His smile dropped as Natasha threw a second suitcase on the bed.

“Why do you need so many clothes?” he complained. “It’s a two-day trip!”

Natasha didn’t spare him a glance. What a pain. What was wrong with Boris that he couldn’t understand her desire to always look her best? I hate his whiny voice so much! She couldn’t wait for dinner, when she could drop the bomb on him. Literally.

Aw, what the heck, Boris thought in disgust. He threw up his hands and left the room to watch football on TV.

 

#3. Boris stood by while his wife packed for their vacation. Natasha’s thin frame and narrow features gave her a Slavic look that had attracted him from the beginning of their relationship. He smiled. She had looked so beautiful at the Belgrade dead drop where they first met, with her pinched lips and distrustful gaze. We have loved each other ever since.

His smile dropped as Natasha threw a second suitcase on the bed.

“Why do you need so many clothes?” he complained. His voice had taken on a whiny quality that he couldn’t seem to stop. “It’s a two-day trip!”

Natasha didn’t spare him a glance. Her back stiffened and her hands took on the jerky motion of a robot wound too tightly. He’d annoyed her, again, it seemed. It was all he did these days. Hopefully dinner tonight would help. She told him earlier it was to be a special going away dinner, which sounded to Boris like a peace offering.

Aw, what the heck. Time for football on TV. Boris threw up his hands and left.

 

Which is which?

Which is head hopping, which is 3rd Close, and which is Omni?

#1 __________ #2 __________ #3 __________

*Grading my examples on quality of writing will earn you a visit from the Kissmyass Fairy.

 

Advertisements
Comments
  1. Steve says:

    I could tell you which is which, but then I’d have to shoot you. As much of your stuff that I’ve read, you stick with 3rd close, as do I. Very much like 1st person writing, but from a 3rd person perspective.

    But there are also the more subtle shifts where you go from Omni to 3rd close and back to omni and then keep zooming in and out. If you’ve read Puzo or Thomas Harris, you know what I mean. I never quite know how to classify that sort of writing since it shifts all about and manages to remain brilliant.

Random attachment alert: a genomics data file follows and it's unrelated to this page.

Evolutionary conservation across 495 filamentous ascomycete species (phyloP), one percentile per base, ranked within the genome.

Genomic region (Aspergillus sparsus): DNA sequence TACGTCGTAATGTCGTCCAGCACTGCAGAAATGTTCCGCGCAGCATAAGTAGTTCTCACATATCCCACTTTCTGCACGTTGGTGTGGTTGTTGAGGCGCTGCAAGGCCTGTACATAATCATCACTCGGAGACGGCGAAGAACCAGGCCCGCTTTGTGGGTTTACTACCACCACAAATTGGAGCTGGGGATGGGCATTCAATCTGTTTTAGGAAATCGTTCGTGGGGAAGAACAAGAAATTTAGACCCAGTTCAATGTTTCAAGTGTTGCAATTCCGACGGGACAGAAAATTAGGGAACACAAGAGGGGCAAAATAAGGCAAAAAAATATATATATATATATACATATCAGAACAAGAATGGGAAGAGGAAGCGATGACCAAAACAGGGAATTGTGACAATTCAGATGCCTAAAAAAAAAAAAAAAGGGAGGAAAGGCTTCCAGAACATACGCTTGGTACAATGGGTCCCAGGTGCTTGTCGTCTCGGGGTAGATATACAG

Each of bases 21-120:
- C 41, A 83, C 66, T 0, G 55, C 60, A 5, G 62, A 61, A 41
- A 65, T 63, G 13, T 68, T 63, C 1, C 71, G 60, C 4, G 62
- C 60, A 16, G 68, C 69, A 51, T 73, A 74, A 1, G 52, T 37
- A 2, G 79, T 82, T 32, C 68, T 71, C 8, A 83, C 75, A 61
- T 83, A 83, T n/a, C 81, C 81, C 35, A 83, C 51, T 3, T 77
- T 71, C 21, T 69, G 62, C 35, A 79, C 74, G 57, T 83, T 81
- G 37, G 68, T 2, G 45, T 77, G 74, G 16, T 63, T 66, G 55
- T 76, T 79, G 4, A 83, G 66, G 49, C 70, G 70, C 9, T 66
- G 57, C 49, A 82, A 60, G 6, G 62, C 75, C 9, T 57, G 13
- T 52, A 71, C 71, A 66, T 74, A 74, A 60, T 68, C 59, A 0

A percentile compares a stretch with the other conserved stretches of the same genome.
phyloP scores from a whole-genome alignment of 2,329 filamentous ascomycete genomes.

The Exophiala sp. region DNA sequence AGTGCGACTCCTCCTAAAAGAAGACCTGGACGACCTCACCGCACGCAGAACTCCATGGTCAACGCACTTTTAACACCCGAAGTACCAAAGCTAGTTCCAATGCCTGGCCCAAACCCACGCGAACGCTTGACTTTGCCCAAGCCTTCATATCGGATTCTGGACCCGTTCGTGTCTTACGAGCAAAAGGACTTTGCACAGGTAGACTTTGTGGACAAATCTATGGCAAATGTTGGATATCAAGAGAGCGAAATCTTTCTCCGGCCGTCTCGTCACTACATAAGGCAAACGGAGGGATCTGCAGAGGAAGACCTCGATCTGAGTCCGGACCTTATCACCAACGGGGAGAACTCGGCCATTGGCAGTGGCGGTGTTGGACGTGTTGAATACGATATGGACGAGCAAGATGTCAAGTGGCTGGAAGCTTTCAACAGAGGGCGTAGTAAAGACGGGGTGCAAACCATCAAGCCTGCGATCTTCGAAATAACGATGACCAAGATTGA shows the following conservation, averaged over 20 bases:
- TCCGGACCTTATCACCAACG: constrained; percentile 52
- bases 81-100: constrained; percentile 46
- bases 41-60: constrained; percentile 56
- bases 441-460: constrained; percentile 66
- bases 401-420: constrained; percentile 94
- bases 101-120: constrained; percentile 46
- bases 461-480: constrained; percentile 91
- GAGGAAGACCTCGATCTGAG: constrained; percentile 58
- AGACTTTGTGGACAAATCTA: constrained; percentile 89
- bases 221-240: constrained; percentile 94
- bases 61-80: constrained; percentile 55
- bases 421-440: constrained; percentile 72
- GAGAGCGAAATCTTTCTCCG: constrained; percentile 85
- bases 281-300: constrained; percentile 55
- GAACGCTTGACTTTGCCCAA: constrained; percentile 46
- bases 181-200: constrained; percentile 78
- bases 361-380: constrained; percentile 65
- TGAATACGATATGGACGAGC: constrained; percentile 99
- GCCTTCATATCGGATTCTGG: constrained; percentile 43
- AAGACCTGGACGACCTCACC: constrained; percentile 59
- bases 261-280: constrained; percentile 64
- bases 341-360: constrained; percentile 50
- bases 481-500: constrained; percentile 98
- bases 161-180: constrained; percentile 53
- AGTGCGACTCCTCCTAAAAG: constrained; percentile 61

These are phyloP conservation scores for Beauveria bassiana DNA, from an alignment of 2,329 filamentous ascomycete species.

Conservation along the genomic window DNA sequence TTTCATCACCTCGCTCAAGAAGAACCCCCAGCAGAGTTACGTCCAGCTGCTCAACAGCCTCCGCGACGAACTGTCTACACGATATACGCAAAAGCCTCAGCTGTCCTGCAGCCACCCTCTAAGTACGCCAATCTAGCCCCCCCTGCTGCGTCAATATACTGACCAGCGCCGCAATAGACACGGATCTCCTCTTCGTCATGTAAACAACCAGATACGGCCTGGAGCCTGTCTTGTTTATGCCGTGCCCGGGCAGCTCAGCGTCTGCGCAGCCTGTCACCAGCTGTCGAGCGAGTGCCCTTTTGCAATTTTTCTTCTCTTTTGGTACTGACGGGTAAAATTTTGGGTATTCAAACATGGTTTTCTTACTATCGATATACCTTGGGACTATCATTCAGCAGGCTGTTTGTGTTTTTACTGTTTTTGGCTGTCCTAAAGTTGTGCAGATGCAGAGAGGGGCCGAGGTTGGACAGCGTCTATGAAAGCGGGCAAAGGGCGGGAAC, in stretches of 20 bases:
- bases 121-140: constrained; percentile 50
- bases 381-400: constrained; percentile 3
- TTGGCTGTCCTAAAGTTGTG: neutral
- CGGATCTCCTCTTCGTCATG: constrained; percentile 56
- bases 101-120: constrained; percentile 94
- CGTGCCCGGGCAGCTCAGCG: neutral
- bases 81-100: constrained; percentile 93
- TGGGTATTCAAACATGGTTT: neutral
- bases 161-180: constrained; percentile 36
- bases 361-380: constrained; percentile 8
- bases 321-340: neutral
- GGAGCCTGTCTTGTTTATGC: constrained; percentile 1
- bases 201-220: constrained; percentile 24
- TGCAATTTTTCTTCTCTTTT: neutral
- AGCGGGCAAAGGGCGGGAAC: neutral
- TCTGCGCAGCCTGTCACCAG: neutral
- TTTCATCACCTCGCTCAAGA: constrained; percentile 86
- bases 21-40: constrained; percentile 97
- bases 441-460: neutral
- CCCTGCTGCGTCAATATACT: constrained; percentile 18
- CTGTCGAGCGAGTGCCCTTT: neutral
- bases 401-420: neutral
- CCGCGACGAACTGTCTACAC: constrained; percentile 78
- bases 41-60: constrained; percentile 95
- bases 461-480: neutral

My general thought on it is to keep things as simple as possible and stick with 3rd close through most of a chapter, but I will open or close in omni as a method to set the stage. Since I’m not all that smart, this seems to be the only way I can keep from messing everything up.

    Liked by 1 person

    • You’re not stuck with one or the other. You can even go with 1st, 3rd, 2nd, and Omni in the same novel. (Though please, not in the same scene.) You can even let your 3rd close POV slip show once in a while. “Zooming the lens” is a comparison I like–bringing the POV from a wide, establishing shot down to the character’s shoulder. The only concern for me is how much “author voice” leaks through the 3rd close scenes, and how hard it is to follow the action.

      It’s when the camera gets bounced around like the characters are playing Hot Potato that I get sick to my stomach.

      Like

      • sryeager says:

        I get sick to my stomach reading first person present tense. But I’m completely with you on following the action. If I can’t, I move on to the next book.

        I also tend to not like the terms 3rd close or 3rd omni or 3rd head-hopping. A lot of it comes down to telling a story ABOUT someone verses telling it AS someone. To me, that is where the mental shift takes place. If I’m writing ABOUT someone, I usually will stay neutral in the narration, whereas when I step into the AS someone, I will color that part of the scene through the character’s perspective…if that makes any sense whatsoever.

        1st, 3rd, 2nd, and Omni in the same novel? Ouch. No thanks.

        Liked by 1 person

Leave a Reply

Fill in your details below or click an icon to log in:

WordPress.com Logo

You are commenting using your WordPress.com account. Log Out / Change )

Twitter picture

You are commenting using your Twitter account. Log Out / Change )

Facebook photo

You are commenting using your Facebook account. Log Out / Change )

Google+ photo

You are commenting using your Google+ account. Log Out / Change )

Connecting to %s